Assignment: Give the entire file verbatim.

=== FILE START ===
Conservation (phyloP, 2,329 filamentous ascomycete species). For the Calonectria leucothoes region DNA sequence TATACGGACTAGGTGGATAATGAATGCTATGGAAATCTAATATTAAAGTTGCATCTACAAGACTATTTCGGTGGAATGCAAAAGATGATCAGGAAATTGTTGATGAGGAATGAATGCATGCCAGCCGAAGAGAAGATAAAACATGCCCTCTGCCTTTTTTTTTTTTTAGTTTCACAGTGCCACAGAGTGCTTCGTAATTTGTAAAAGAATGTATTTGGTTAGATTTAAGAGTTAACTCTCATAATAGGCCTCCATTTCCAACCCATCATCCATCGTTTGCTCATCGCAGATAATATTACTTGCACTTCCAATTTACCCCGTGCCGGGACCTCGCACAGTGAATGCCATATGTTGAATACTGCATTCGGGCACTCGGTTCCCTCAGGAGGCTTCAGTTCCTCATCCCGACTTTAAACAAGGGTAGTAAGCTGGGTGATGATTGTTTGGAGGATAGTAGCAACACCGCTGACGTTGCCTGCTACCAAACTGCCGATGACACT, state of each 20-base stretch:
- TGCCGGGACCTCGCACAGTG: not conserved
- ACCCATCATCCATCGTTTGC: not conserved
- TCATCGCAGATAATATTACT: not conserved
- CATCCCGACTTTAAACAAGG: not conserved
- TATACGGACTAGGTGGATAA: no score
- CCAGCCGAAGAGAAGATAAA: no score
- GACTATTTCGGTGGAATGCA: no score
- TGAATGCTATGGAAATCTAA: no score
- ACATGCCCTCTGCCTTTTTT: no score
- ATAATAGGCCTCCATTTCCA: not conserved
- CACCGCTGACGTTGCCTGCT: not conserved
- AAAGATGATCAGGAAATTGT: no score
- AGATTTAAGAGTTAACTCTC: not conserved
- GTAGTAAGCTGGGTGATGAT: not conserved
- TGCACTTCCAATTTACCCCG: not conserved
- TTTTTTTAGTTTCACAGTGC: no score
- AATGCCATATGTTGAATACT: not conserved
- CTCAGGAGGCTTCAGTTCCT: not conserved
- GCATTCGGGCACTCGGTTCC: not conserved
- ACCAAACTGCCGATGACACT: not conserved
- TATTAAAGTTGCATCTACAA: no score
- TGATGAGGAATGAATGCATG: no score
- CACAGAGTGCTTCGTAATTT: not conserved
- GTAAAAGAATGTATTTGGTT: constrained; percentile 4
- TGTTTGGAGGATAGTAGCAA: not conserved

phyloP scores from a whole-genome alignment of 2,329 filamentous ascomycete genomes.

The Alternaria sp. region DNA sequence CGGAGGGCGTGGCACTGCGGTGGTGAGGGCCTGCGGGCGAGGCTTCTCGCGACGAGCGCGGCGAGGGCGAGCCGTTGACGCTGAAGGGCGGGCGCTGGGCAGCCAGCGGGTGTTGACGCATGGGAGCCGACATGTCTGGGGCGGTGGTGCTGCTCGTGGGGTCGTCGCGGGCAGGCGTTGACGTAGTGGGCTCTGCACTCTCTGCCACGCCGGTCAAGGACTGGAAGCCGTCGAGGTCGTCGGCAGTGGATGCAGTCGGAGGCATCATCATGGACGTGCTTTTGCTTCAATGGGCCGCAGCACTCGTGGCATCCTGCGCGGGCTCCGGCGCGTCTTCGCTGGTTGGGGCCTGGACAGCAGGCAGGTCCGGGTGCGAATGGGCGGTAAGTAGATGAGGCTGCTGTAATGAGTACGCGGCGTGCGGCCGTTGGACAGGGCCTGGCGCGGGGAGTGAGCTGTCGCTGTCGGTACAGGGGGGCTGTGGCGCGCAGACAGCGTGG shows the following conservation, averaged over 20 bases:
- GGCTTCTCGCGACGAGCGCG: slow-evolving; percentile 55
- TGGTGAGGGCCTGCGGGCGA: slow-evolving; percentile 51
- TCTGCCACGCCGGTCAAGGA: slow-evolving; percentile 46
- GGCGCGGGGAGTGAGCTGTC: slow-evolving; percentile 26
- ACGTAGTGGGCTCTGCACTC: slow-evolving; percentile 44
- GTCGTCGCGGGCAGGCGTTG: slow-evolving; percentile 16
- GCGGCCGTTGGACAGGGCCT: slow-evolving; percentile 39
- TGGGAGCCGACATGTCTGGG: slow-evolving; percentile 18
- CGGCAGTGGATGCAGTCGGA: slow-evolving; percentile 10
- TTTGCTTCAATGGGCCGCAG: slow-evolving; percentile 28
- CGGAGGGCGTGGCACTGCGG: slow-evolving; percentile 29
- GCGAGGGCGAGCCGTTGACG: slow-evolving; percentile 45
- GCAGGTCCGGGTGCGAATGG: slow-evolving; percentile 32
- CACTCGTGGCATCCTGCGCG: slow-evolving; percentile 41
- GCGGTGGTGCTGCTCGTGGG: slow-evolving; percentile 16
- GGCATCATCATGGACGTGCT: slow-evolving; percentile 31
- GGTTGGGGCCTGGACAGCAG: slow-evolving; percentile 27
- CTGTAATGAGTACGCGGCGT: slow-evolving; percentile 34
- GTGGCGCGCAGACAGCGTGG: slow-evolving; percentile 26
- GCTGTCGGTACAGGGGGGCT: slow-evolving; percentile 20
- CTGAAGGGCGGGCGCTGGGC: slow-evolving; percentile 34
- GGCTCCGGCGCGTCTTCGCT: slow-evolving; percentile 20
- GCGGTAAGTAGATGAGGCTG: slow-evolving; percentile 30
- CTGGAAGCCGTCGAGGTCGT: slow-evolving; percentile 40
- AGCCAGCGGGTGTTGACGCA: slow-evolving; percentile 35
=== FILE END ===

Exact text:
Conservation (phyloP, 2,329 filamentous ascomycete species). For the Calonectria leucothoes region DNA sequence TATACGGACTAGGTGGATAATGAATGCTATGGAAATCTAATATTAAAGTTGCATCTACAAGACTATTTCGGTGGAATGCAAAAGATGATCAGGAAATTGTTGATGAGGAATGAATGCATGCCAGCCGAAGAGAAGATAAAACATGCCCTCTGCCTTTTTTTTTTTTTAGTTTCACAGTGCCACAGAGTGCTTCGTAATTTGTAAAAGAATGTATTTGGTTAGATTTAAGAGTTAACTCTCATAATAGGCCTCCATTTCCAACCCATCATCCATCGTTTGCTCATCGCAGATAATATTACTTGCACTTCCAATTTACCCCGTGCCGGGACCTCGCACAGTGAATGCCATATGTTGAATACTGCATTCGGGCACTCGGTTCCCTCAGGAGGCTTCAGTTCCTCATCCCGACTTTAAACAAGGGTAGTAAGCTGGGTGATGATTGTTTGGAGGATAGTAGCAACACCGCTGACGTTGCCTGCTACCAAACTGCCGATGACACT, state of each 20-base stretch:
- TGCCGGGACCTCGCACAGTG: not conserved
- ACCCATCATCCATCGTTTGC: not conserved
- TCATCGCAGATAATATTACT: not conserved
- CATCCCGACTTTAAACAAGG: not conserved
- TATACGGACTAGGTGGATAA: no score
- CCAGCCGAAGAGAAGATAAA: no score
- GACTATTTCGGTGGAATGCA: no score
- TGAATGCTATGGAAATCTAA: no score
- ACATGCCCTCTGCCTTTTTT: no score
- ATAATAGGCCTCCATTTCCA: not conserved
- CACCGCTGACGTTGCCTGCT: not conserved
- AAAGATGATCAGGAAATTGT: no score
- AGATTTAAGAGTTAACTCTC: not conserved
- GTAGTAAGCTGGGTGATGAT: not conserved
- TGCACTTCCAATTTACCCCG: not conserved
- TTTTTTTAGTTTCACAGTGC: no score
- AATGCCATATGTTGAATACT: not conserved
- CTCAGGAGGCTTCAGTTCCT: not conserved
- GCATTCGGGCACTCGGTTCC: not conserved
- ACCAAACTGCCGATGACACT: not conserved
- TATTAAAGTTGCATCTACAA: no score
- TGATGAGGAATGAATGCATG: no score
- CACAGAGTGCTTCGTAATTT: not conserved
- GTAAAAGAATGTATTTGGTT: constrained; percentile 4
- TGTTTGGAGGATAGTAGCAA: not conserved

phyloP scores from a whole-genome alignment of 2,329 filamentous ascomycete genomes.

The Alternaria sp. region DNA sequence CGGAGGGCGTGGCACTGCGGTGGTGAGGGCCTGCGGGCGAGGCTTCTCGCGACGAGCGCGGCGAGGGCGAGCCGTTGACGCTGAAGGGCGGGCGCTGGGCAGCCAGCGGGTGTTGACGCATGGGAGCCGACATGTCTGGGGCGGTGGTGCTGCTCGTGGGGTCGTCGCGGGCAGGCGTTGACGTAGTGGGCTCTGCACTCTCTGCCACGCCGGTCAAGGACTGGAAGCCGTCGAGGTCGTCGGCAGTGGATGCAGTCGGAGGCATCATCATGGACGTGCTTTTGCTTCAATGGGCCGCAGCACTCGTGGCATCCTGCGCGGGCTCCGGCGCGTCTTCGCTGGTTGGGGCCTGGACAGCAGGCAGGTCCGGGTGCGAATGGGCGGTAAGTAGATGAGGCTGCTGTAATGAGTACGCGGCGTGCGGCCGTTGGACAGGGCCTGGCGCGGGGAGTGAGCTGTCGCTGTCGGTACAGGGGGGCTGTGGCGCGCAGACAGCGTGG shows the following conservation, averaged over 20 bases:
- GGCTTCTCGCGACGAGCGCG: slow-evolving; percentile 55
- TGGTGAGGGCCTGCGGGCGA: slow-evolving; percentile 51
- TCTGCCACGCCGGTCAAGGA: slow-evolving; percentile 46
- GGCGCGGGGAGTGAGCTGTC: slow-evolving; percentile 26
- ACGTAGTGGGCTCTGCACTC: slow-evolving; percentile 44
- GTCGTCGCGGGCAGGCGTTG: slow-evolving; percentile 16
- GCGGCCGTTGGACAGGGCCT: slow-evolving; percentile 39
- TGGGAGCCGACATGTCTGGG: slow-evolving; percentile 18
- CGGCAGTGGATGCAGTCGGA: slow-evolving; percentile 10
- TTTGCTTCAATGGGCCGCAG: slow-evolving; percentile 28
- CGGAGGGCGTGGCACTGCGG: slow-evolving; percentile 29
- GCGAGGGCGAGCCGTTGACG: slow-evolving; percentile 45
- GCAGGTCCGGGTGCGAATGG: slow-evolving; percentile 32
- CACTCGTGGCATCCTGCGCG: slow-evolving; percentile 41
- GCGGTGGTGCTGCTCGTGGG: slow-evolving; percentile 16
- GGCATCATCATGGACGTGCT: slow-evolving; percentile 31
- GGTTGGGGCCTGGACAGCAG: slow-evolving; percentile 27
- CTGTAATGAGTACGCGGCGT: slow-evolving; percentile 34
- GTGGCGCGCAGACAGCGTGG: slow-evolving; percentile 26
- GCTGTCGGTACAGGGGGGCT: slow-evolving; percentile 20
- CTGAAGGGCGGGCGCTGGGC: slow-evolving; percentile 34
- GGCTCCGGCGCGTCTTCGCT: slow-evolving; percentile 20
- GCGGTAAGTAGATGAGGCTG: slow-evolving; percentile 30
- CTGGAAGCCGTCGAGGTCGT: slow-evolving; percentile 40
- AGCCAGCGGGTGTTGACGCA: slow-evolving; percentile 35